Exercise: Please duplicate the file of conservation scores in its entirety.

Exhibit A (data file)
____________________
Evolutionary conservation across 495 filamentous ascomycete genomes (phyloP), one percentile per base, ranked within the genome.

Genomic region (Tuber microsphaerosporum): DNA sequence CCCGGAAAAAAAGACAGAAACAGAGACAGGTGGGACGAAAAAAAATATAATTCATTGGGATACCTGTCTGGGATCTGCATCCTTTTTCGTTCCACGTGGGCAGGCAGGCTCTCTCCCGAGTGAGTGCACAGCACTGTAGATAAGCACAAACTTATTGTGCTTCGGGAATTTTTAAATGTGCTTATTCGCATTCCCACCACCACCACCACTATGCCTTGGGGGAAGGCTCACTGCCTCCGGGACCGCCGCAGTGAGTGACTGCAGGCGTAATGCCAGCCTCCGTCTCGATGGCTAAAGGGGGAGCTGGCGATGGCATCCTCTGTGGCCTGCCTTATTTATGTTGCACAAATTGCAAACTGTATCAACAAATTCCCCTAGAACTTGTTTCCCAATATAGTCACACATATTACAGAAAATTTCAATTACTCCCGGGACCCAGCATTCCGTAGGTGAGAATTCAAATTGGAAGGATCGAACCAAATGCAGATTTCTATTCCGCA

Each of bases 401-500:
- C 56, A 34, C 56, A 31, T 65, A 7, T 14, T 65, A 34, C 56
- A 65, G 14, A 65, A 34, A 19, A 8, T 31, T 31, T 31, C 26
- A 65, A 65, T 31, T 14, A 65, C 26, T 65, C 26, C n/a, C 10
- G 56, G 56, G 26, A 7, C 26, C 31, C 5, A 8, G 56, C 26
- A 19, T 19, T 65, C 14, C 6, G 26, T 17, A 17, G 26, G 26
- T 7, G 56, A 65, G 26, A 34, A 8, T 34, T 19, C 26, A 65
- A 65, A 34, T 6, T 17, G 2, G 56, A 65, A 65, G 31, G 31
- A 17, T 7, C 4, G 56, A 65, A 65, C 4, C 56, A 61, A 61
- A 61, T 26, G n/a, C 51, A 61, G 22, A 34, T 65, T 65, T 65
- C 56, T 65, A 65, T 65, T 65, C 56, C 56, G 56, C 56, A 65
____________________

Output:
Evolutionary conservation across 495 filamentous ascomycete genomes (phyloP), one percentile per base, ranked within the genome.

Genomic region (Tuber microsphaerosporum): DNA sequence CCCGGAAAAAAAGACAGAAACAGAGACAGGTGGGACGAAAAAAAATATAATTCATTGGGATACCTGTCTGGGATCTGCATCCTTTTTCGTTCCACGTGGGCAGGCAGGCTCTCTCCCGAGTGAGTGCACAGCACTGTAGATAAGCACAAACTTATTGTGCTTCGGGAATTTTTAAATGTGCTTATTCGCATTCCCACCACCACCACCACTATGCCTTGGGGGAAGGCTCACTGCCTCCGGGACCGCCGCAGTGAGTGACTGCAGGCGTAATGCCAGCCTCCGTCTCGATGGCTAAAGGGGGAGCTGGCGATGGCATCCTCTGTGGCCTGCCTTATTTATGTTGCACAAATTGCAAACTGTATCAACAAATTCCCCTAGAACTTGTTTCCCAATATAGTCACACATATTACAGAAAATTTCAATTACTCCCGGGACCCAGCATTCCGTAGGTGAGAATTCAAATTGGAAGGATCGAACCAAATGCAGATTTCTATTCCGCA

Each of bases 401-500:
- C 56, A 34, C 56, A 31, T 65, A 7, T 14, T 65, A 34, C 56
- A 65, G 14, A 65, A 34, A 19, A 8, T 31, T 31, T 31, C 26
- A 65, A 65, T 31, T 14, A 65, C 26, T 65, C 26, C n/a, C 10
- G 56, G 56, G 26, A 7, C 26, C 31, C 5, A 8, G 56, C 26
- A 19, T 19, T 65, C 14, C 6, G 26, T 17, A 17, G 26, G 26
- T 7, G 56, A 65, G 26, A 34, A 8, T 34, T 19, C 26, A 65
- A 65, A 34, T 6, T 17, G 2, G 56, A 65, A 65, G 31, G 31
- A 17, T 7, C 4, G 56, A 65, A 65, C 4, C 56, A 61, A 61
- A 61, T 26, G n/a, C 51, A 61, G 22, A 34, T 65, T 65, T 65
- C 56, T 65, A 65, T 65, T 65, C 56, C 56, G 56, C 56, A 65